You’ve just dropped a heavy object on your toe. Or you’ve just learned that a project on which you were working day and night has been canceled. Or you’ve just rounded a bend on a tough hike and discovered that the trail gets even steeper and rockier up ahead.

What do you do? Do you grit your teeth and say nothing? Do you express yourself with politeness and clarity, saying something like, “Well, this is really disappointing.” Or do you let loose with a bunch of four-letter expletives?

You’ve just dropped a heavy object on your toe. Or you’ve just learned that a project on which you were working day and night has been canceled. Or you’ve just rounded a bend on a tough hike and discovered that the trail gets even steeper and rockier up ahead.

What do you do? Do you grit your teeth and say nothing? Do you express yourself with politeness and clarity, saying something like, “Well, this is really disappointing.” Or do you let loose with a bunch of four-letter expletives?

Believe it or not, the third of these options is the one with the most brain benefits. In her new book, Swearing Is Good for You: The Amazing Science of Bad Language, British science writer Emma Byrne recounts multiple experiments that show just why using really bad language can be really good for you. Research has already shown that people who swear are generally more honest than those who don’t. Now we also know that people who swear may be helping themselves when they do it.

Here’s how cursing can make you feel better:

1. It lessens pain.

An experiment repeated many times has consistently shown that swearing makes you able to withstand discomfort better than not swearing. The way they proved this was by having experimental subjects hold their hands in painfully icy water for as long as they could stand it, while either saying curse words or neutral words. Those who were cursing while holding their hands in the water were able to keep their hand in about 50 percent longer than those who were saying neutral words. Byrne tried the experiment on herself and found that she was able to keep her own hand in cold water longer when swearing as opposed to saying affirmative things such as “Emma, you can do it.”

Why does swearing make you more pain-tolerant? It turns out that using curse words causes actual physiological changes in your body, such as a heightened heart rate. They are basically the same sorts of changes that come about in a heightened emotional state–swearing appears to unleash the fight-or-flight response. Being able to ignore pain in a situation where you have to either go into battle or run for your life is obviously an advantage, which is likely why our brains and bodies evolved this way.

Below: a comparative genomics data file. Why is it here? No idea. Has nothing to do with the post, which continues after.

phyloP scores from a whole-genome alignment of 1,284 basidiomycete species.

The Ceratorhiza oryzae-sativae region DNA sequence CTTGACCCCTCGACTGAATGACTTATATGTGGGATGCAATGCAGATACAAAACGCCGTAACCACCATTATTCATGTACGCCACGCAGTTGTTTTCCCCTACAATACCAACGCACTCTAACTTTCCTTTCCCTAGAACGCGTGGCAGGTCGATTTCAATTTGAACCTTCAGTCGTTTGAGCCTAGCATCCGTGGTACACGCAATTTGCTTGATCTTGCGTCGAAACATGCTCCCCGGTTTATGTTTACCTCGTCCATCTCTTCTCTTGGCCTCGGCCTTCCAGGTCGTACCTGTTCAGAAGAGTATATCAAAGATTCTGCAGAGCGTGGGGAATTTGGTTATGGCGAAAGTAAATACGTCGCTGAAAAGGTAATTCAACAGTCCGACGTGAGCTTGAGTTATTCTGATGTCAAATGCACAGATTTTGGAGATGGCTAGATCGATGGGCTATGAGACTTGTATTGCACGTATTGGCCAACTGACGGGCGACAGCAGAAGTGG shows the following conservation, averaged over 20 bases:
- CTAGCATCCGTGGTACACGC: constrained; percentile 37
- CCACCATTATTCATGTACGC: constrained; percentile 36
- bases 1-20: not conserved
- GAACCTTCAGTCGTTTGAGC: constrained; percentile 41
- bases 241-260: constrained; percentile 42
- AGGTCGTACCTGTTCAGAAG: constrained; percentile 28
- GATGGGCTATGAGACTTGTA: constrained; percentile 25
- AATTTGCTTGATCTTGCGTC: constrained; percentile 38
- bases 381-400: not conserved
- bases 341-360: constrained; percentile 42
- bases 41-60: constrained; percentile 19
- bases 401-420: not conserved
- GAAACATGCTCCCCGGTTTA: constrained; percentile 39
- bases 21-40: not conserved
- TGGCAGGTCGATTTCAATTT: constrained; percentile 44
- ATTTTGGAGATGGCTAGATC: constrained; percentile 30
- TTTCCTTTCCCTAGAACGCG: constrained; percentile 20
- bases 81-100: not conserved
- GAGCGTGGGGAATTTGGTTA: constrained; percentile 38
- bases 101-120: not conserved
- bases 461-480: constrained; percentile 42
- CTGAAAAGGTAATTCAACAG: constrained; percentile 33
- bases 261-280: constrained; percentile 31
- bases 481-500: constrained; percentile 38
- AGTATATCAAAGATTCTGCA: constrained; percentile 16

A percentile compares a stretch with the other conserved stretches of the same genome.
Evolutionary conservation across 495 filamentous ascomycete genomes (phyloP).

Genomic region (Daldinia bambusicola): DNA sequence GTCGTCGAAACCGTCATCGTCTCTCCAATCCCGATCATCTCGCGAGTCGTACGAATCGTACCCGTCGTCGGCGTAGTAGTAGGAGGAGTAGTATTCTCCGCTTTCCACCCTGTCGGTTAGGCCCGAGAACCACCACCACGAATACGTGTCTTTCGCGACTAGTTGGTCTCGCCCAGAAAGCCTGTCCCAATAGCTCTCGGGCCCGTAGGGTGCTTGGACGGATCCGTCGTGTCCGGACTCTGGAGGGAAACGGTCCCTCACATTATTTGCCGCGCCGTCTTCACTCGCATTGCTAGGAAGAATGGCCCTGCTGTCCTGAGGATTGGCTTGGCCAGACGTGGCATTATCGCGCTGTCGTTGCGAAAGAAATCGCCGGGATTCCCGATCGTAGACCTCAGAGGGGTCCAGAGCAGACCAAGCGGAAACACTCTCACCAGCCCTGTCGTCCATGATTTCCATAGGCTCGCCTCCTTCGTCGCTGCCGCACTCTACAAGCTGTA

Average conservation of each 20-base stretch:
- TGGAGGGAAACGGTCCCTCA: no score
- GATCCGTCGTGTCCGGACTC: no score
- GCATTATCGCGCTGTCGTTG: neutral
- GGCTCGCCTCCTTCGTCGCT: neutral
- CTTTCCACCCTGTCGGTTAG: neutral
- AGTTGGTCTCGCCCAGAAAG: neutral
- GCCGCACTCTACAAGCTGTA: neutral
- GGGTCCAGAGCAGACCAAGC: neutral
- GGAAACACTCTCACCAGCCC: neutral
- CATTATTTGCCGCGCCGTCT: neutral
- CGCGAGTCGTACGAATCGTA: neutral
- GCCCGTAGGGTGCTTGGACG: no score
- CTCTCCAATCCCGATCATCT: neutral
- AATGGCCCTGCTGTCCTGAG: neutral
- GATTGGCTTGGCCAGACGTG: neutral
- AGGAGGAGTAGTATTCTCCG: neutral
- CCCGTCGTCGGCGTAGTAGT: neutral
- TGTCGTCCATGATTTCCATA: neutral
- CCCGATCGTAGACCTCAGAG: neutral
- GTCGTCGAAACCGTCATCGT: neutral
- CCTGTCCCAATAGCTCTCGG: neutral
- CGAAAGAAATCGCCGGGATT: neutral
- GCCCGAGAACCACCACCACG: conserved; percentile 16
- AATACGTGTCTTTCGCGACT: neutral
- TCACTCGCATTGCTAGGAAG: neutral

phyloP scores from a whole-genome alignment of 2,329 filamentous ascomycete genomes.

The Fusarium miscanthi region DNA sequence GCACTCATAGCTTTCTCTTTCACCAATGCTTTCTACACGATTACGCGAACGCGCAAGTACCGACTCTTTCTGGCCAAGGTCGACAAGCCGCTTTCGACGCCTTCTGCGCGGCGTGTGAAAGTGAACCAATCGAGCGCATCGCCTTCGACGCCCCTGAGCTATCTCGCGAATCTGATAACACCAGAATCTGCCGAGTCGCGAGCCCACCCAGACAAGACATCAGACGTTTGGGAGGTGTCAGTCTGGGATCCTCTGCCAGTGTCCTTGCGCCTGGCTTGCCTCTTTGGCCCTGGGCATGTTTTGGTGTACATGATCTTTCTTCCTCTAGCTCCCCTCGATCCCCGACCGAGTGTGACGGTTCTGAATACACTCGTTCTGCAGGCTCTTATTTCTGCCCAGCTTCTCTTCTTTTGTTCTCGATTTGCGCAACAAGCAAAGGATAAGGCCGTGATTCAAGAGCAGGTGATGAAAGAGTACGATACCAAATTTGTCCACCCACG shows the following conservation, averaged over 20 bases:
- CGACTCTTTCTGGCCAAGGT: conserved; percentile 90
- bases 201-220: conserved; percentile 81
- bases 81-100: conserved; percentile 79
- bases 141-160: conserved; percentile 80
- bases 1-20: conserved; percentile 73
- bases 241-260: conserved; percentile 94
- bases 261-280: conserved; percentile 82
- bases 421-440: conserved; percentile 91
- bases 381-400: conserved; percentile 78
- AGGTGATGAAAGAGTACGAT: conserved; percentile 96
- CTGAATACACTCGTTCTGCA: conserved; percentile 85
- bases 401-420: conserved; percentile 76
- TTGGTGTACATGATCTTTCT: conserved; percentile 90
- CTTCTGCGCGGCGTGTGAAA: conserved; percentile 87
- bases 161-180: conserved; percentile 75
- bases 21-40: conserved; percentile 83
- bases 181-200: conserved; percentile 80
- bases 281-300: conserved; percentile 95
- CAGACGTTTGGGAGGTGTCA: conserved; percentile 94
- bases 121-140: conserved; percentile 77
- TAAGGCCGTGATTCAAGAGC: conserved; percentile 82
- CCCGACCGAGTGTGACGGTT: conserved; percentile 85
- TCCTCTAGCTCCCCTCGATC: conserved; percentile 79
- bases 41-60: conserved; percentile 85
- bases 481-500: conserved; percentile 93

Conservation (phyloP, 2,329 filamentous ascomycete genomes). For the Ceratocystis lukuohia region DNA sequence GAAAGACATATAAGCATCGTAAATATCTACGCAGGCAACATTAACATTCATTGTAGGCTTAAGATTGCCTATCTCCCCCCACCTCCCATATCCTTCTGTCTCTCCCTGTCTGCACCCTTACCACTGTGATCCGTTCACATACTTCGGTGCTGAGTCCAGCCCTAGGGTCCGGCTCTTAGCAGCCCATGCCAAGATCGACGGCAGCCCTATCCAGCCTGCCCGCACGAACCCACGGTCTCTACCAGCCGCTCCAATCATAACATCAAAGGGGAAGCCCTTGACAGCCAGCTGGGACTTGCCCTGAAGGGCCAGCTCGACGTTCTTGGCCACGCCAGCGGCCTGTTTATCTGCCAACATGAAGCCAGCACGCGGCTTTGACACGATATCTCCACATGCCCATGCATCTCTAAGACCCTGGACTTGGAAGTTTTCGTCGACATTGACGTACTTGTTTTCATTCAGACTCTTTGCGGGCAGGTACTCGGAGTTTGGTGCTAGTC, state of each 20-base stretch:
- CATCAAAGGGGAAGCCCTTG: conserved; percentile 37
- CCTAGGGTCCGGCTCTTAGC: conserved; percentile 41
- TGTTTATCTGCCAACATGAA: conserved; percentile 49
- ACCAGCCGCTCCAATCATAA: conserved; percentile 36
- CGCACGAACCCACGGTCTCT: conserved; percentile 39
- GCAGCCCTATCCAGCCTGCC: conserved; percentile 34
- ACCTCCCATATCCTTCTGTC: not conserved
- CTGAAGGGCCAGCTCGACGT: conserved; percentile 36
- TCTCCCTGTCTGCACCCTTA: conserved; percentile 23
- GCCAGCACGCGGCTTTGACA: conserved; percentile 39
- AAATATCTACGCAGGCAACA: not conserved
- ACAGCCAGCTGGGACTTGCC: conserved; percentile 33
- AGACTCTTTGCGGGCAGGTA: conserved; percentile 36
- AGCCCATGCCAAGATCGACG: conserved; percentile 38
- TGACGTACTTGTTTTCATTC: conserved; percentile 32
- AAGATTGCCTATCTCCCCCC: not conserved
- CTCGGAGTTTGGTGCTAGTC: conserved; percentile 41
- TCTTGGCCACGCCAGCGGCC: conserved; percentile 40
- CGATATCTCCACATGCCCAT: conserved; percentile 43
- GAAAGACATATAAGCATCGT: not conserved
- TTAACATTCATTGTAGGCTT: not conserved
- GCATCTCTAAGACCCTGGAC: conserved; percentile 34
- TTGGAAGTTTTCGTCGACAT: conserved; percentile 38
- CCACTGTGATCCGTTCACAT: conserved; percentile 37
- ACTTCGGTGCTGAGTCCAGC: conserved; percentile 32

2. It helps us avoid actual violence.

To help understand the purpose of swearing in human interactions, Byrne took a look at what happened when a family of chimpanzees were taught sign language by human researchers. Chimps are humans’ nearest living relative, and in the wild they often throw their own feces as a way to express anger or territoriality.

For obvious reasons, the very first task for researchers working with new chimp subjects is to train them out of this behavior. So it’s fascinating to note that research chimps who’ve been taught not to throw poop at others naturally begin making the sign for poop instead when they’re ticked off–using profanity exactly the same way we do.

Byrne hypothesizes that human swearing evolved the same way. Living in social groups as both humans and chimps do, it can be a seriously bad idea to let loose and throw a punch at someone who’s made us angry. So, just like the chimps, we use swear words instead, letting profanity stand in for aggressive action. No wonder it causes a similar physical response.

3. Swearing can help you achieve more.

Swearing is one activity that engages both sides of your brain, the language center in the left brain and the emotional center in your right brain. This may be why people who have trouble speaking, such as stroke victims or stutterers, are often able to speak more easily when they curse.

Psychologist Richard Stephens, who devised the hand-in-ice-water experiment, did a follow-up study to see whether saying a swear word would help people when making a physical effort. In this case, subjects either did a 30-second cycling challenge or a grip strength test. In both cases, saying a swear word, even though they were instructed to say it in an even, neutral tone, increased their strength measurably. (It didn’t, however, increase their heart rates, suggesting that in this case the fight-or-flight response was not triggered.) Whatever the reason, next time you face a physical challenge and you feel like swearing, go right ahead. It will help you power through.